Between the dura and the spinal cord itself is a supportive pool of fluid called cerebrospinal fluid (csf). CSF is produced at a rate of 2 - 3 tablespoons per hour by structures (called choroid
plexus) in the brain.
" is a procedure to control pain (usually during childbirth) in which pain-relieving medication is placed in the low back between the dura and the overlying tissue (mostly the ligaments that help support the spine bones). Because the dura is smashed up against the overlying tissue by the csf, the epidural "space" is really not a space at all until the epidural medicine is squirted into it, kind of like how a liquid-filled blister forms in the "space" between the layers of the skin.
The dura mater is about 250 microns thick (about 1/100th of an inch) at the region of the spine where most epidurals are placed. 250 microns is about twice the thickness of an "average" human hair. The length of the needle used for an epidural is about 8 cm or 3 inches for average-sized patients, and can be much longer for obese patients.
Because the thickness of the dura is so small relative to the other dimensions involved, puncturing the dura can and does happen. In fact, another type of anesthesia
, often called a "spinal" involves exactly this. Intentional dural punctures (also known as "lumbar punctures" or "spinal taps") are a very important test used many times on a daily basis in most hospitals.
After a dural puncture, somewhere between about 18 and about 50% of people develop headache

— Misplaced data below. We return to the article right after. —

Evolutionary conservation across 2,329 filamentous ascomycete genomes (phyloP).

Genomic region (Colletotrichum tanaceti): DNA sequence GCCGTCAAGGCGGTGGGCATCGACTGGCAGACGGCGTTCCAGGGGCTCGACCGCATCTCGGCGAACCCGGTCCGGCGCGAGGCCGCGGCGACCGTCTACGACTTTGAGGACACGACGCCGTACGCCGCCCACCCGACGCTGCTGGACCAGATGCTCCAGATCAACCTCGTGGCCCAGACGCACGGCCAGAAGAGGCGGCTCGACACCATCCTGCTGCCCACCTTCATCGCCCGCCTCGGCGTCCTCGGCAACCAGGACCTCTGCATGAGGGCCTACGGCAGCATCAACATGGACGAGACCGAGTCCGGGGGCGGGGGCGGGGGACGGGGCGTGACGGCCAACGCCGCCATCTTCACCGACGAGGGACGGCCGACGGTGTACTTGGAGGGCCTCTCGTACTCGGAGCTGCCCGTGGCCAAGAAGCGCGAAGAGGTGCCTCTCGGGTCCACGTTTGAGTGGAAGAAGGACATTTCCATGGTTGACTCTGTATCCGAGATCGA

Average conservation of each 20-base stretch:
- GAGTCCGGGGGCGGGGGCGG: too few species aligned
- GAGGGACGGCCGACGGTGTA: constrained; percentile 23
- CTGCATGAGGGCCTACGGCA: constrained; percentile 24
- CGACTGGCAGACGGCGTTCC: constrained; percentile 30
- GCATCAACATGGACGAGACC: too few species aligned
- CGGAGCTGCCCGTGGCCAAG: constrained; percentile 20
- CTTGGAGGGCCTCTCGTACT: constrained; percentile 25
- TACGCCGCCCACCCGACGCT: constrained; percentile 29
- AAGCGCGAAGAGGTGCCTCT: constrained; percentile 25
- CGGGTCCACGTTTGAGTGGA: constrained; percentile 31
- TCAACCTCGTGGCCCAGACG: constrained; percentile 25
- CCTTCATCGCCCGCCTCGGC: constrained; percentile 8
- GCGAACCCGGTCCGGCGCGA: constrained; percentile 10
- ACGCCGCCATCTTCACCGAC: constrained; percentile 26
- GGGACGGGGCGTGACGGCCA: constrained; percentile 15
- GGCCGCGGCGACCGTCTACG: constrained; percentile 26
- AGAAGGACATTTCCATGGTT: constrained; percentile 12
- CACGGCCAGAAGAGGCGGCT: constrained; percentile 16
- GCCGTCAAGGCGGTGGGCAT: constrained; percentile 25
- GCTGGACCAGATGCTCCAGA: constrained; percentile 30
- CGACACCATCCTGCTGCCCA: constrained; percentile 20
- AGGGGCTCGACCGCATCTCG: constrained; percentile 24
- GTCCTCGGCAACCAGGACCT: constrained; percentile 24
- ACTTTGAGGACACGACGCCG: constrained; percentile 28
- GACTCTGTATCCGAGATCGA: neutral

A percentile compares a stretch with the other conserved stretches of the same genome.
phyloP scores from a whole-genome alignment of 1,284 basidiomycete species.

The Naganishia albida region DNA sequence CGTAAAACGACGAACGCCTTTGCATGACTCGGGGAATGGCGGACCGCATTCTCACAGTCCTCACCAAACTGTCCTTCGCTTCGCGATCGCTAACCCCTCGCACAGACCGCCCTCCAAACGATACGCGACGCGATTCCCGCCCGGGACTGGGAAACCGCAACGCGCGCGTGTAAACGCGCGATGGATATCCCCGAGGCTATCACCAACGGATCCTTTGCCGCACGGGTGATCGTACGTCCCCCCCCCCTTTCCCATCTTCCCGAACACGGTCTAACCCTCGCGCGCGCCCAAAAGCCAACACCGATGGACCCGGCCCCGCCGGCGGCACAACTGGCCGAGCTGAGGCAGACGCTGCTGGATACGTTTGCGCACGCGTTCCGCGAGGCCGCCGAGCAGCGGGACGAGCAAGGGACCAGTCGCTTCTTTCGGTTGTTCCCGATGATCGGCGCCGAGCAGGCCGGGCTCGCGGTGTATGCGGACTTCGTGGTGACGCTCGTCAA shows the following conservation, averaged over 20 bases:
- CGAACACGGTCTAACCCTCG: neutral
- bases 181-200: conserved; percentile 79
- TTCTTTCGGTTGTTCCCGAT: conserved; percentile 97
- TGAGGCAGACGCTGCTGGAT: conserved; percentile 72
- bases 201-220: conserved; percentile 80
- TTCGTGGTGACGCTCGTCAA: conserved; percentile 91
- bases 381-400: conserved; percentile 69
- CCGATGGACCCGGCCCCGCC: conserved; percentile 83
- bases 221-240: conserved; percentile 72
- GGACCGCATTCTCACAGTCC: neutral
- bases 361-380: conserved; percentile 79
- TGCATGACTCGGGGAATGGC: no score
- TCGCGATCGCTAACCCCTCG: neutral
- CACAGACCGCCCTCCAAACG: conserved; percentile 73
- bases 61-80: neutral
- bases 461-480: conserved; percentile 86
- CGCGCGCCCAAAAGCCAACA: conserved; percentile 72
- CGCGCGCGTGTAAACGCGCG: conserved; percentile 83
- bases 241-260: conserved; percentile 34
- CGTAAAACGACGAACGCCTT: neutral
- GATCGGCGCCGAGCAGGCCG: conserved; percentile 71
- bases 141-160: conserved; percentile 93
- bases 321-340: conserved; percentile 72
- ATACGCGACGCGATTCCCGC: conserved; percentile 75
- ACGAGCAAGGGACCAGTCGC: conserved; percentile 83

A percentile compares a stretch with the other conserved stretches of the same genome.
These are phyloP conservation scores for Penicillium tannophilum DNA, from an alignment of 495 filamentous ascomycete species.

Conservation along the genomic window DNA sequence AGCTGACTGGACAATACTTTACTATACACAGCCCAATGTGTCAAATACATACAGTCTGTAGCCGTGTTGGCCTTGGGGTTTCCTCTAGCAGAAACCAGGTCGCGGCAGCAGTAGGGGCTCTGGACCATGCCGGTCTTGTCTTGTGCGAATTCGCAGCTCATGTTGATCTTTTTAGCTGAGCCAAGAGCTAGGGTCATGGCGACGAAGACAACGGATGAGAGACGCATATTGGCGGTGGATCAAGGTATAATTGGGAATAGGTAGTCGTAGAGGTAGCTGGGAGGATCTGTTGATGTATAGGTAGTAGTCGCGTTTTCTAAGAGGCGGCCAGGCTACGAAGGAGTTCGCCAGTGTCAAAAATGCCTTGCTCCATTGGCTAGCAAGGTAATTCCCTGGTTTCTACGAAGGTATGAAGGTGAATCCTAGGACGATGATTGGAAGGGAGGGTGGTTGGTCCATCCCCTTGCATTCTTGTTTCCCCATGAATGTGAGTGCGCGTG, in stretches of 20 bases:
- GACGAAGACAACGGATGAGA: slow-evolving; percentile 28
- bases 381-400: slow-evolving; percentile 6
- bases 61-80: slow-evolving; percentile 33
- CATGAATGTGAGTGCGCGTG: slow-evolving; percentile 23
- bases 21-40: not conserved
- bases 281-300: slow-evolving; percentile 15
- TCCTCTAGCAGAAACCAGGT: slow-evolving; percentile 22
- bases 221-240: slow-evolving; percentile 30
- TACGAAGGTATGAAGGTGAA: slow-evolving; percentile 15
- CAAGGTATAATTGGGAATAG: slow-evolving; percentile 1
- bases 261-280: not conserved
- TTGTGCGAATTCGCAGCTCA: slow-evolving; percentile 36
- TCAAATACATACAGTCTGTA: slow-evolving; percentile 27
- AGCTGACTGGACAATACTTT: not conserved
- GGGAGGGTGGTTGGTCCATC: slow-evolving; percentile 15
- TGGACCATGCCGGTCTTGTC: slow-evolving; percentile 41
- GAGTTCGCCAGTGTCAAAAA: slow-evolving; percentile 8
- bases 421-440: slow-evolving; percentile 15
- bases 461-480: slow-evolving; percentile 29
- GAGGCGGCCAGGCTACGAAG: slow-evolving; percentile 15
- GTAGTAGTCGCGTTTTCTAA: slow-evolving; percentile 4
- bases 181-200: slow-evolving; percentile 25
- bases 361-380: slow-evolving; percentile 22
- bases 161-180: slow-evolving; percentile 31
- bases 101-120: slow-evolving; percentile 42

. The headache has characteristic patterns, including a relationship in time to the dural puncture. No one really knows what causes the headache that follows a dural puncture. In 1898, a doctor named bier was the first (that we know of) to describe a post-lumbar puncture
headache after trying one of the first lumbar punctures on himself. He was also the first to propose that the headache might be caused by leakage of cerebrospinal fluid through the hole made by the needle. This has never been proven. On one hand, it is hard to imagine how a hole that is less than 1/2 of a millimeter could leak enough CSF to cause symptoms, or how a hole that is the same size as those used to give shots could not instantly heal up. On the other hand, a procedure called an epidural blood patch (in which a relatively large quantity of the patient's blood is taken from a vein and injected into the epidural space) seems to be up to 70% effective in relieving headache after lumbar puncture.
While it is possible that a CSF leak could cause headache a year after a dural puncture, it is unlikely. There are many other sources of headache that occur at a much greater frequency in the general population. There are ways to check for CSF leaks and to measure the pressure of the CSF (which should be low if there is a leak). If appropriate and effective treatments for post-dural puncture headache haven't worked over many months, this is another reason to think that dural puncture may not be the cause of the headache.
A visit to a neurologist, particularly one with expertise in headache, may offer a fresh look at this old problem, and may lead to new answers.